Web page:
473,695 Members | 2,777 Online
Bytes | Software Development & Data Engineering Community
+ Post

Home Posts Topics Members FAQ

When to use 'new' and when not

Hi,

say I have a class X, such that:

class X
{
A a;
B b;
C c;
...
K k;
};

with each object a-k being of quite some size (that means, it's way
larger than just a pointer or maybe even a string).
Now X is istantiated in the program entry point, that is, it resides on
the stack of main().

How large can x be to not lead to a stack overflow? Is it (in those
cases) generally a better idea to just let X hold pointers and allocate
memory dynamically?

In my applications, I almost never use dynamic memory allocated by
'new'. Are there any guidelines when to do that, and when not?

--
Matthias Kaeppler
Jul 23 '05 #1
5 1647
Matthias Kaeppler wrote:
Hi,

say I have a class X, such that:

class X
{
A a;
B b;
C c;
...
K k;
};

with each object a-k being of quite some size (that means, it's way
larger than just a pointer or maybe even a string).
Now X is istantiated in the program entry point, that is, it resides on
the stack of main().

How large can x be to not lead to a stack overflow?

That's system dependant. Actually, it's even system dependant whether there
is a stack (in the sense you're using the word) at all. Also, the amount of
usable stack space depends on lots of other things, and it typically is
possible to specify the stack size at compile time with a compiler command
line option.
Is it (in those cases) generally a better idea to just let X hold pointers
and allocate memory dynamically?
I'd allocate dynamically only if I really need to. If your object really
happens to be too big (like - say - half a megabyte), you can still
allocate the X object dynamically and keep the members as they are.
In my applications, I almost never use dynamic memory allocated by
'new'. Are there any guidelines when to do that, and when not?


dynamically allocated objects are often needed if the size is not known at
compile time (e.g. like std::string, which doesn't know how many characters
there will be), or when using polymorphic types, when you don't know at
compile-time which type to instantiate. Another use is if you want to avoid
copying the object. You can allocate it dynamically and copy only the
pointer.
Jul 23 '05 #2

"Matthias Kaeppler" <no****@digital raid.com> wrote in message
news:d3******** *****@news.t-online.com...
Hi,

say I have a class X, such that:

class X
{
A a;
B b;
C c;
...
K k;
};

with each object a-k being of quite some size (that means, it's way
larger than just a pointer or maybe even a string).
Now X is istantiated in the program entry point, that is, it resides on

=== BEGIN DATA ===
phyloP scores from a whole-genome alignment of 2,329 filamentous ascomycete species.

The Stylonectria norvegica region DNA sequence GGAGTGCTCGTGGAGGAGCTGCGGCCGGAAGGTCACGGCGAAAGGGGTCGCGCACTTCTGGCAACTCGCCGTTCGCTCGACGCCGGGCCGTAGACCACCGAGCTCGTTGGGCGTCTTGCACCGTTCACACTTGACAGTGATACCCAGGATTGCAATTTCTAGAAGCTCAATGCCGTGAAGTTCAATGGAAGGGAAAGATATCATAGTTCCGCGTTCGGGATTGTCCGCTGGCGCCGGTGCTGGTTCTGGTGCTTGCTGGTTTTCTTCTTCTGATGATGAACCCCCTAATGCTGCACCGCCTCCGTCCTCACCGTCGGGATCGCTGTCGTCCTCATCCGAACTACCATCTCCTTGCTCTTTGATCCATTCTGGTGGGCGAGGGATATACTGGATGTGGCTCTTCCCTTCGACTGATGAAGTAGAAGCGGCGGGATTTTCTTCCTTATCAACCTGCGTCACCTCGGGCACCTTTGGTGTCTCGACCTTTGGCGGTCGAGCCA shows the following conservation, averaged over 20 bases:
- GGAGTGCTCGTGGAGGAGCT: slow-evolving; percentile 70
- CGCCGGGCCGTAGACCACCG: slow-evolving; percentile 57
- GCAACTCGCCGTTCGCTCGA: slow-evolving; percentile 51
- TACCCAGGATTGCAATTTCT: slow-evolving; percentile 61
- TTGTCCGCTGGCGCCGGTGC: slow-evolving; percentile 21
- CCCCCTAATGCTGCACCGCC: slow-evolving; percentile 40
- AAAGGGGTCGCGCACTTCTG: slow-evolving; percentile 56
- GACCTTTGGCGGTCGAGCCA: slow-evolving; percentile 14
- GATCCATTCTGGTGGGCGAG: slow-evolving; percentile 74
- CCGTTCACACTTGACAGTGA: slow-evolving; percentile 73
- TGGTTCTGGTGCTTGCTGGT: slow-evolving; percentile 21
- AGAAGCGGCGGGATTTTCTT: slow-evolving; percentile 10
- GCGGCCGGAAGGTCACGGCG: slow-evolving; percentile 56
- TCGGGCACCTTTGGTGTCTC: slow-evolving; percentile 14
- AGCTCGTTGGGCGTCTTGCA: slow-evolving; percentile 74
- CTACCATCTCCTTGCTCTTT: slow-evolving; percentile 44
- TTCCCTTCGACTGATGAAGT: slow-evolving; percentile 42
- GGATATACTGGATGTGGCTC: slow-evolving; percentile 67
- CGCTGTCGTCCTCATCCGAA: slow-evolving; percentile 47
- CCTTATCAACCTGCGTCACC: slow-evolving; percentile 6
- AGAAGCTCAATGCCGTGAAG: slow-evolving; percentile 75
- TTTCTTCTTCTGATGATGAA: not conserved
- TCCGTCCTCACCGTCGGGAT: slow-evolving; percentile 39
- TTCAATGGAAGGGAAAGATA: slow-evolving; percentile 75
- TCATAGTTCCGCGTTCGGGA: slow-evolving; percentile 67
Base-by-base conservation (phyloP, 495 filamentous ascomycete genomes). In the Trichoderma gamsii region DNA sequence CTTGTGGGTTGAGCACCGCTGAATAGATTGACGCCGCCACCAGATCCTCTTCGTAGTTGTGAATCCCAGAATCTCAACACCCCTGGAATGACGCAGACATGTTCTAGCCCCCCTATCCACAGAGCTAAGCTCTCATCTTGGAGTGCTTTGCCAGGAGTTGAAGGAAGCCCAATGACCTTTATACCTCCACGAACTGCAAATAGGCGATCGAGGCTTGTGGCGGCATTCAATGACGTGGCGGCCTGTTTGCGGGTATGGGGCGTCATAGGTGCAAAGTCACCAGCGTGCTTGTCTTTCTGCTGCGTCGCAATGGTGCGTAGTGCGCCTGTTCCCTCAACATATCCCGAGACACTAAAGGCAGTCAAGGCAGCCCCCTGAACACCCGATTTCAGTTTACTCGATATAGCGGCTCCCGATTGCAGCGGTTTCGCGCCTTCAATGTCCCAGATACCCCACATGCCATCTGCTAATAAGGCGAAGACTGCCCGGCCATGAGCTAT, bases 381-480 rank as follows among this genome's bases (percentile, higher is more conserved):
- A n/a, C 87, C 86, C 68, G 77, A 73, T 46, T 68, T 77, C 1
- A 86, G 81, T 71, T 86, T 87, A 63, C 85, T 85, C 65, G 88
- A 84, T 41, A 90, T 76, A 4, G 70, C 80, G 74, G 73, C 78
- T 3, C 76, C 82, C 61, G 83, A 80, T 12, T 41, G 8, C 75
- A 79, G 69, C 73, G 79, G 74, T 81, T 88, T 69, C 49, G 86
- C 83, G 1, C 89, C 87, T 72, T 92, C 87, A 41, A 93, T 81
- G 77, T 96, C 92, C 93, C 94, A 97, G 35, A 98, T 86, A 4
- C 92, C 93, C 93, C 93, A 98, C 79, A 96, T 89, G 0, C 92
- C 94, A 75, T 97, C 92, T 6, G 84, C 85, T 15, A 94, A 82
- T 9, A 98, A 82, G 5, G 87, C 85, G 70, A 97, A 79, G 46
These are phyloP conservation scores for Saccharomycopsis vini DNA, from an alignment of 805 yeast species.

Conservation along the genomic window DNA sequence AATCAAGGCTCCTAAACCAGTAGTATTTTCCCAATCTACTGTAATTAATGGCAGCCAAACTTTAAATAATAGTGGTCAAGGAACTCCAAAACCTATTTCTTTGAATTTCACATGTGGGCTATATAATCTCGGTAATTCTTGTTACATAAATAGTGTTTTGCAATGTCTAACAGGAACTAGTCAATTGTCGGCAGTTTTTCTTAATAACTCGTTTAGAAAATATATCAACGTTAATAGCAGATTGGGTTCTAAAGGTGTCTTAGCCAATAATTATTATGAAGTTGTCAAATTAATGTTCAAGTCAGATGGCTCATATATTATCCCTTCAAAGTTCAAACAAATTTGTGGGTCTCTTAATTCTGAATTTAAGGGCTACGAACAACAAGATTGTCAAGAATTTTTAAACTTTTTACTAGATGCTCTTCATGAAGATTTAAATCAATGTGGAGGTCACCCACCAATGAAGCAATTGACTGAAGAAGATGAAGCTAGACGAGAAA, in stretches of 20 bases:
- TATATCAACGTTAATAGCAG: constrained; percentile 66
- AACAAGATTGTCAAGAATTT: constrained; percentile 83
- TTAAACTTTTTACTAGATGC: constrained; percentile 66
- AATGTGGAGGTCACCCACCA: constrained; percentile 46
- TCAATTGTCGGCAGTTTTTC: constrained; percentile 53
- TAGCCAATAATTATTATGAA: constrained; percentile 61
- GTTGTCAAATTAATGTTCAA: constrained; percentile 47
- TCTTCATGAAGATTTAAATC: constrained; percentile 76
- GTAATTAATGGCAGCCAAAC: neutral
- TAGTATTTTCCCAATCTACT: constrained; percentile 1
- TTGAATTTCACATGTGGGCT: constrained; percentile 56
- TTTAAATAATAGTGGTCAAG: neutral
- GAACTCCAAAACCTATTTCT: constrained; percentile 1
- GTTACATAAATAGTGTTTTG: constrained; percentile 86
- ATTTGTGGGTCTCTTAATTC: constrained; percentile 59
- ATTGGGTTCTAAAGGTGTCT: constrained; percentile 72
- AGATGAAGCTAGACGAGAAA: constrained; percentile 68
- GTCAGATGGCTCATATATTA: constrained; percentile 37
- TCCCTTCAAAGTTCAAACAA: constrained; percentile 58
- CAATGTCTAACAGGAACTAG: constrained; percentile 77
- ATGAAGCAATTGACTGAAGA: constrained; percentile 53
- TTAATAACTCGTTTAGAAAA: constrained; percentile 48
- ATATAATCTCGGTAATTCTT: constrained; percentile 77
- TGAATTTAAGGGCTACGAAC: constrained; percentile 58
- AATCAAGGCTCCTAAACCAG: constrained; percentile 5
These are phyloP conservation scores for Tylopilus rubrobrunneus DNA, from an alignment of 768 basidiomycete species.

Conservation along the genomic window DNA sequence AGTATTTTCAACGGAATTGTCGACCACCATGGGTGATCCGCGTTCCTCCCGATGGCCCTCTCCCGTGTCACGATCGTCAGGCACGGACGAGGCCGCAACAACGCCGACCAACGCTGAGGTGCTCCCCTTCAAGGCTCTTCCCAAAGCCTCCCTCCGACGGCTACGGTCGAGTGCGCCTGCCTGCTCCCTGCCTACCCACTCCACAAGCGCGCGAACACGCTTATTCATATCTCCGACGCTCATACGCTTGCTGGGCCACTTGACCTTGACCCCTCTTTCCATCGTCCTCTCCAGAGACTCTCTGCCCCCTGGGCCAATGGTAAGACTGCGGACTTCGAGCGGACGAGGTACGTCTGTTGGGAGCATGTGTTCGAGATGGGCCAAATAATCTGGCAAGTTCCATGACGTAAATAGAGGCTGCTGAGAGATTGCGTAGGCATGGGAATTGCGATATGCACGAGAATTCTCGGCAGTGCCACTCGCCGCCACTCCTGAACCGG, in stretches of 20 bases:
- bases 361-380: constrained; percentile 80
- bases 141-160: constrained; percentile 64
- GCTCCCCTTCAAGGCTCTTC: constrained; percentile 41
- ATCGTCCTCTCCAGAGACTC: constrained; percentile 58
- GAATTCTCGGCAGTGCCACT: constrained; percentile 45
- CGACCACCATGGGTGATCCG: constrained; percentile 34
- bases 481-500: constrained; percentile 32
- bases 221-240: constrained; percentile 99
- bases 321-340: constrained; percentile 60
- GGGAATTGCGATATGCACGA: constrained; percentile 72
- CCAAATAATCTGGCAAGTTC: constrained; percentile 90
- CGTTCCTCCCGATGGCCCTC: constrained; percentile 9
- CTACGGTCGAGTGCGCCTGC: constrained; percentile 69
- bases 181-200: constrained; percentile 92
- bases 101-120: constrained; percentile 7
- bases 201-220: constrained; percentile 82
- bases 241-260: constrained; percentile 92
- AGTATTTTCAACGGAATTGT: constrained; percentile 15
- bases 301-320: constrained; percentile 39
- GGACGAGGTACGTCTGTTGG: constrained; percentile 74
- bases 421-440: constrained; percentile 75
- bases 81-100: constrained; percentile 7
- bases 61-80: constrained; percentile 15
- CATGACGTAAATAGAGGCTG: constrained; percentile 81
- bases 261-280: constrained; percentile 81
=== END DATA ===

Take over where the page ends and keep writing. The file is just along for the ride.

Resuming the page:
the stack of main().

How large can x be to not lead to a stack overflow?
That depends on the system's or application's stack size.
Is it (in those
cases) generally a better idea to just let X hold pointers and allocate
memory dynamically?
That depends on whether you want to run the risk of running out of stack
space. If the objects are huge, I'd say yes, allocate them dynamically.
In my applications, I almost never use dynamic memory allocated by
'new'.
And you've never run into stack overflow problems?
Are there any guidelines when to do that, and when not?


Why do you like stack-based objects so much? Is it because you don't like
having to worry about deleting them? If so, then you could use auto_ptr,
which is a stack-based object that holds a pointer to a dynamically
allocated object. Thus, auto_ptr offers best of both worlds.

For example:

#include <memory>
int main( void )
{
// 'x' will be destroyed automatically when exitting the current scope
std::auto_ptr<X > x( new X );

return 0;
}

You can even use auto_ptr's for class members:

#include <memory>
class X
{
std::auto_ptr<A > a;

public:
X();
};

X::X()
// 'a' will be destroyed automatically when this instance of X is
destroyed
: a( new A )
{
}

- Dennis
Jul 23 '05 #3
Dennis Jones wrote:
How large can x be to not lead to a stack overflow?

That depends on the system's or application's stack size.


And how can I figure that out to get a clue?
Is it (in those
cases) generally a better idea to just let X hold pointers and allocate
memory dynamically?

That depends on whether you want to run the risk of running out of stack
space. If the objects are huge, I'd say yes, allocate them dynamically.


What does huge mean, 1MB, 10MB, 100MB?